On this day I was working as an intake worker, undergoing the procedure of intaking a new youth to Shelter. My second intake was a first timer to Covenant House Vancouver. She sat down in the office hunched over, wide-eyed and clearly uncomfortable. She had severe anxiety from living on the street, and literally had nothing but the clothes on her back. She had lost all of her identification and was suffering from some pressing medical concerns. Luckily, someone had referred her to Covenant House.
Jason had been staying at the Crisis Shelter for a few weeks and his goal was to get a job. After a successful interview Jason attended his first shift working in the kitchen of a very fast paced take away and dine-in restaurant on Granville Street. I was very eager to see how he had felt about his first shift.
One youth had a birthday while staying in Shelter. He has been staying at Covenant House Vancouver for several months and has been struggling with motivation lately. This youth is a really friendly, easy-going person and is the first to share a joke. Birthdays are emotional at the best of times but it can be especially difficult to spend a birthday in a homeless shelter and be reminded that you may not have any family or feel like anyone cares. Youth often ask for their birthday not to be mentioned for this reason.
Recently, in the Crisis Shelter, there was music in the air. A young man, “Kevin”, had returned to the Shelter after a short stay in the hospital. Kevin struggles with severe mental health so this stay in the hospital was necessary to keep Kevin safe for a few days and stabilize him more on his medication.
It was a busy Saturday night and a new cooking group had recently started in the Shelter. The weekly group had been run several times now and the youth were getting excited about the topic of the week; short bread cookies. As the youth made their way into the kitchen, I could see their excited grins. There were several youth in the kitchen and I was working alongside them to make the cookies. Some of the youth were more experienced than others and “Henry” was having a little more trouble mixing the dough. Getting discouraged, “Henry” muttered, “Oh, I’m horrible at baking!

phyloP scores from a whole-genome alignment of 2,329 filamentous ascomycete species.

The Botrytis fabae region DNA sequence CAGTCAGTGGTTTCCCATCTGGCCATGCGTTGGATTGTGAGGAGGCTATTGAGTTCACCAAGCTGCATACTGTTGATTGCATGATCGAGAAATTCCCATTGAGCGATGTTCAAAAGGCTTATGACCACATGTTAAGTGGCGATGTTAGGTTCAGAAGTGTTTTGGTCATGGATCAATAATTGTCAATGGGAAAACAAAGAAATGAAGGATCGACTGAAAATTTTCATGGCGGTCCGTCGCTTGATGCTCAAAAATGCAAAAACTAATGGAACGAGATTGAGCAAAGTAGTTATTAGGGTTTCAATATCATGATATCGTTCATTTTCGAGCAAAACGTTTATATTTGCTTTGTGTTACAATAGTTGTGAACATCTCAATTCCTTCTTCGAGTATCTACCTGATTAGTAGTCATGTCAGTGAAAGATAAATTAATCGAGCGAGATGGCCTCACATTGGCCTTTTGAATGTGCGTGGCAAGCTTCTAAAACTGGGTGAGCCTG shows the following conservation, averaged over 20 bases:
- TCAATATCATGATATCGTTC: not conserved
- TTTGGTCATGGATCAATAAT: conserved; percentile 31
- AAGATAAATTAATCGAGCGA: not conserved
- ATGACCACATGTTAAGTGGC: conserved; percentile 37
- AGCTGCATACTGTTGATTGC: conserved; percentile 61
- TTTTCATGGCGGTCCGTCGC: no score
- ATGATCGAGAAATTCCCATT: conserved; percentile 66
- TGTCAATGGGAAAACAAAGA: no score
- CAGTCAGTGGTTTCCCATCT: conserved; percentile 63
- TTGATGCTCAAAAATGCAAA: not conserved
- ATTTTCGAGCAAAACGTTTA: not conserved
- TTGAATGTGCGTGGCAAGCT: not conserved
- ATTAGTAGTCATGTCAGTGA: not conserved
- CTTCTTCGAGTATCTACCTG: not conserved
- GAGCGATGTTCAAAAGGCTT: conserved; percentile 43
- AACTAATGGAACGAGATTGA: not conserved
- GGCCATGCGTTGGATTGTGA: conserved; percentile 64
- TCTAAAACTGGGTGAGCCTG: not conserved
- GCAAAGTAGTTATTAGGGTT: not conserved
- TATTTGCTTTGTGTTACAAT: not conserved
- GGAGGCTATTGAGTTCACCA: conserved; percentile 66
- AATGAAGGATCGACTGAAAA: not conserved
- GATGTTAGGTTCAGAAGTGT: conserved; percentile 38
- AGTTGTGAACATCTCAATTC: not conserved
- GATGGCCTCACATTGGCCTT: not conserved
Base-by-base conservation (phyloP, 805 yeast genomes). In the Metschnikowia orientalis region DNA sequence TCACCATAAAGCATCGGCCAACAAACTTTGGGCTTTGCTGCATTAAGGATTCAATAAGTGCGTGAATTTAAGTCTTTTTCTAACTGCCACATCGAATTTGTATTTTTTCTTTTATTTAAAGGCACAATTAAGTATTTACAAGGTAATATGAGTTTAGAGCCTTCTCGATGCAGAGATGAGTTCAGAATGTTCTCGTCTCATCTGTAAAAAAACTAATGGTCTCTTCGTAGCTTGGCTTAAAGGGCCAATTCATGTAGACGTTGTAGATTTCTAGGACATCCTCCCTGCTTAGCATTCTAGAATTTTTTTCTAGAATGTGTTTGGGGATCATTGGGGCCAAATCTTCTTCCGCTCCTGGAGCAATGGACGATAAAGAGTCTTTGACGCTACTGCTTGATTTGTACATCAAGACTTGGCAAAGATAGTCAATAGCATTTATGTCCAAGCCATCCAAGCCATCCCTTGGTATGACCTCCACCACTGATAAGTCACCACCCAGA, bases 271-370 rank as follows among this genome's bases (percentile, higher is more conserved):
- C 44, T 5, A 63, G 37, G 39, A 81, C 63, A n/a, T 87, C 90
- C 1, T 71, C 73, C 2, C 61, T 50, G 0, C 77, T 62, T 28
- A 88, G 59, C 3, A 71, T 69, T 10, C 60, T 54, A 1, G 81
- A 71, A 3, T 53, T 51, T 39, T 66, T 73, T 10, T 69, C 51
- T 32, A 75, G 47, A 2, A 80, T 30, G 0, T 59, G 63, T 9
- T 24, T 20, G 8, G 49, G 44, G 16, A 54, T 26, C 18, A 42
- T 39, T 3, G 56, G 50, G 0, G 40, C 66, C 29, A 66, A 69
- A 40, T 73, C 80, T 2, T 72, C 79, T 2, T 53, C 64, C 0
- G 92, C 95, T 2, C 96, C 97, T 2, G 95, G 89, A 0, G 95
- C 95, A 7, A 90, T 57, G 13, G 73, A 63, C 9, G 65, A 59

I did Samantha’s first, second and third intake. She came to us from a First Nations reserve in another province. Samantha is a kind, caring person. She struggles with alcohol addiction and came to that realization through her relationship with Covenant House Vancouver.
So, I have never liked chess. I have avoided it for years, despite growing up with it around me, and many people looking at me in disbelief when I tell them I can’t play chess. One night one of the youth, David, asked me if I wanted to play. I agreed.
For "Jared", today was a tough day. It is welfare day, a day often fraught with many urges to buy and use drugs and/or alcohol. Today, many of Jared's friends are busy spending their money, using many substances and doing all they can to have everyone join in with them. On this day there is usually energy in the air as some of the youth in the shelter anticipate the mere $235.00 they will receive for the month from Income Assistance.
The day "Ryan" came to the Shelter I could tell that he was special. Ryan was very distant, made no eye contact, and insisted on eating by himself, despite several invitations to join us at the table for his meals. For days, Ryan would approach me to ask me for different things, but he never ever made eye contact with me.
Today one of our youth was having a very bad day and it seems like she is having a hard time dealing with some of the loss that she has recently experienced in her life. Today, all that grief and loss finally hit her, full on.